Mar 262012
Lovely West Virginia Mountains in early autumn

West Virginia's peaks: Raleigh County, USA. Photo by OVEC's Vivian Stockman.

As you probably know, the OVEC staff is opinionated and passionate about the environment and social justice. And now we are happy to share those opinions with you – as part of updating the OVEC website, we’re introducing OVEC’s blog, which we hope you will help us name. Suggestions so far include:

  •  Hoots and Hollers
  •  Creeks and Peaks (which is already a blog name)
  •  Voices of Change

Please send your suggestions for OVEC blog’s name to

Beyond sharing personal opinions, perspectives, ideas and information, we will also be posting photos, sharing links, notifying you about special events and sending out calls to action.

We hope that you will join in the “conversation.” Tell us what you are thinking. And, if you feel that you might want to blog on OVEC’s behalf, please send your submission to

Mar 202012

We environmental advocates often come to our work through a great love for the natural world. That only makes sense. But it is easy for us to get so caught up in our intense efforts to help the planet that we can forget the beauty that’s immediately around us. Walking by one of our beautiful rivers is a calming and healing experience. The sunlight gleaming and the gentle shushing of the water can quickly put me in a more attentive and mindful state. It helps me gain clarity.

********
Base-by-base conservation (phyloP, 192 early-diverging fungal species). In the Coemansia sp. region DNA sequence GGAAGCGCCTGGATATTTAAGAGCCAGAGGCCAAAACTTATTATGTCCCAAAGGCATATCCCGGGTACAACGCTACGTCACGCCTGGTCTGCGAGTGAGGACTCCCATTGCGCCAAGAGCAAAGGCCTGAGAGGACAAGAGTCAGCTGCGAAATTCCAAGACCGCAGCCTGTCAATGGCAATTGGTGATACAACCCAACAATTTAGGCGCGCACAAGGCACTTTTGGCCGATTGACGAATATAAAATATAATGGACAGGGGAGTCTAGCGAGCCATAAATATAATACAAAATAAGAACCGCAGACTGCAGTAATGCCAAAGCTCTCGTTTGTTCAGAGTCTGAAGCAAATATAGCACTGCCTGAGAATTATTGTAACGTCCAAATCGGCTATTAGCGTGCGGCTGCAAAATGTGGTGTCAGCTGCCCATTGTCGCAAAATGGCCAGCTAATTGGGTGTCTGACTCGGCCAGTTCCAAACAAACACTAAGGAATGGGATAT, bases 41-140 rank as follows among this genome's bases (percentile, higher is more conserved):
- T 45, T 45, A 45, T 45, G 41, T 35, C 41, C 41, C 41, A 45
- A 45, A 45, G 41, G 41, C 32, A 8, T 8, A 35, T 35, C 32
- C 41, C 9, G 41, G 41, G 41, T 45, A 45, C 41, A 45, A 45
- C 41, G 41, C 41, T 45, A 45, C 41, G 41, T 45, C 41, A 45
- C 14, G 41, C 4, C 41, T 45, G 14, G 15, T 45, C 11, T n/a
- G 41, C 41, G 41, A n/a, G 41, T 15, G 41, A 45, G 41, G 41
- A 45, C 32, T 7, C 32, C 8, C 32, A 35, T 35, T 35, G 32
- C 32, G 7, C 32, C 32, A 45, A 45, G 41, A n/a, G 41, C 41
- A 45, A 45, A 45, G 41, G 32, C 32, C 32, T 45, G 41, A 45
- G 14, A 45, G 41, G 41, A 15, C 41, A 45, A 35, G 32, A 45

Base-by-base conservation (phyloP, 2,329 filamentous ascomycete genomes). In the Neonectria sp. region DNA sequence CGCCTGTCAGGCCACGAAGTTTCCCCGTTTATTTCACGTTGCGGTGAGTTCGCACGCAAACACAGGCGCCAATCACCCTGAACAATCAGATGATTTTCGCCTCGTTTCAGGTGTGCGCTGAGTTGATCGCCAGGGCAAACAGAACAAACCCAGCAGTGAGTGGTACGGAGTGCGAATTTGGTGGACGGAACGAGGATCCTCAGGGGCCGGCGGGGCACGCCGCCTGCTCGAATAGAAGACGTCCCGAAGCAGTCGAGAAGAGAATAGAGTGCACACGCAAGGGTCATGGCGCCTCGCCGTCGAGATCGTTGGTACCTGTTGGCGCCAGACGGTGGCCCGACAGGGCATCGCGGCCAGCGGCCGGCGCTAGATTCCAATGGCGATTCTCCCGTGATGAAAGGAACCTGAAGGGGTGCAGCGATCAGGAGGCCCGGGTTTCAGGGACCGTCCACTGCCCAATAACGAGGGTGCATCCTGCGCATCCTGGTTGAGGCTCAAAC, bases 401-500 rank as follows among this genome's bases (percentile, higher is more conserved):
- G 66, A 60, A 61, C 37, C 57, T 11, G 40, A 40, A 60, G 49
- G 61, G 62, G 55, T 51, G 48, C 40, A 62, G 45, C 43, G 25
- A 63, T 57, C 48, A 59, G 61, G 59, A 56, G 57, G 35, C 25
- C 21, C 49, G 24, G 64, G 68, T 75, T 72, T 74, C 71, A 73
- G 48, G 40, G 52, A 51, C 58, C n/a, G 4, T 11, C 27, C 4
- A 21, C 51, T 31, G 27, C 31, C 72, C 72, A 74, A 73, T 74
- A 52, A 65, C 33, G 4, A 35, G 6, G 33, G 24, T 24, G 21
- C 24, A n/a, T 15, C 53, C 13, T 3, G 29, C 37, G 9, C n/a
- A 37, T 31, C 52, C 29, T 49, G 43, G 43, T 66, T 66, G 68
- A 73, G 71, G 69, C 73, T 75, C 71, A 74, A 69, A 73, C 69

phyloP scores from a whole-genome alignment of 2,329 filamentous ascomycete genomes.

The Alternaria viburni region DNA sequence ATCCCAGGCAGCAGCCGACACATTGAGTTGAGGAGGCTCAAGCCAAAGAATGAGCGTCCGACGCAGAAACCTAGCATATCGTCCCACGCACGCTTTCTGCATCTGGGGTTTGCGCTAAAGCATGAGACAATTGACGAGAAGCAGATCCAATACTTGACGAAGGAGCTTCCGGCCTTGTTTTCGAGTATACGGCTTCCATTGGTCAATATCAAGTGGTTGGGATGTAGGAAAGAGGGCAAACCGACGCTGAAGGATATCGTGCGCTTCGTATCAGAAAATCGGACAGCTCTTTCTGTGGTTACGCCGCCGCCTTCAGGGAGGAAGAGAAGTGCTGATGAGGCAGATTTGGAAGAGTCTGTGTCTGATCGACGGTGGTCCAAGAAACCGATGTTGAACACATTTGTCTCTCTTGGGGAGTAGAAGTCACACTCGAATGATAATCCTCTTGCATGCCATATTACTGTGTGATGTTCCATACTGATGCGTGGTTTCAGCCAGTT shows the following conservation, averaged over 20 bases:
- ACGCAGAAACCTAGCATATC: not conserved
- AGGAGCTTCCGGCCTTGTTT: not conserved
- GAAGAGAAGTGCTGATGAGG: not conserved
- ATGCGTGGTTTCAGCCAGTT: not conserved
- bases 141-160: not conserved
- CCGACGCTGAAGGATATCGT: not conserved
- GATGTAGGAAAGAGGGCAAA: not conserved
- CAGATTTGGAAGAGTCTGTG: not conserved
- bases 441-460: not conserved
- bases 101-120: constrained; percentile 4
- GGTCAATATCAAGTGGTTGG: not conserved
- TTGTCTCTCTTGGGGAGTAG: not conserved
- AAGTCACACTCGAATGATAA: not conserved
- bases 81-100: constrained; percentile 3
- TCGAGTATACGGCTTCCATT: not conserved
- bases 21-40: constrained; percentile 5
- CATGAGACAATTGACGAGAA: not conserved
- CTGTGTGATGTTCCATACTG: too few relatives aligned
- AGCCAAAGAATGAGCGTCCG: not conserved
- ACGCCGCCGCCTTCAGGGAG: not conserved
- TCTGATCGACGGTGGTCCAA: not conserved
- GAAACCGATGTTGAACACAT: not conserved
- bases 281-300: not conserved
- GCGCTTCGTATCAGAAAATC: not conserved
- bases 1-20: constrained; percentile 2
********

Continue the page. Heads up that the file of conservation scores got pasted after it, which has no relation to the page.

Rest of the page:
Beautiful to the eye and soothing to the ear

I’ve been doing a great deal of work lately on water protection issues, especially as they relate to Marcellus shale gas drilling. Each gas well requires up to five million gallons of water – water that is extracted from our West Virginia streams. During the fracking process, hundreds of pounds of chemicals, some of them highly toxic, are added to the water, which is then injected into the well under tremendous pressure. The pressure breaks apart the shale, releasing the gas to rise to the surface.

Once the fracking operation is complete, the water returns to the surface, laden with the chemicals and other salts. In West Virginia, this “produced water” is re-used by some companies in a closed loop process to frack other nearby wells under construction. But for its final disposal, it is most often injected deep into the ground, removing those millions of gallons of water from the planet’s water cycle forever. Our state is systematically being robbed of its water – some of the cleanest and best in the eastern United States.

Is cheap natural gas worth the price? And what would gas really cost if we factored in the loss of fresh water forever?

So get outside and enjoy a beautiful river! Then contact your West Virginia legislators and request additional regulations to protect our water from every stage of gas drilling – fracking to disposal. Tell them specific permits and evaluation should be required for all water withdrawals associated with Marcellus shale drilling operations.

Mar 192012

This Mingo County, W.Va. family’s well water was clean before the coal slurry injections began. Photo by Vivian Stockman,

Coal Rush has its world premier March 29, 2012 at The Atlanta Film Festival. The documentary examines what happened when a few hundred people living in small communities in Mingo County, W. Va. took on the fourth-largest coal company in the United States.

If you have contacts in the Atlanta area, please encourage them to come out for the world premier:

Thursday, Mar 29, 2012 7:30 p.m.
Landmark Midtown Art Cinema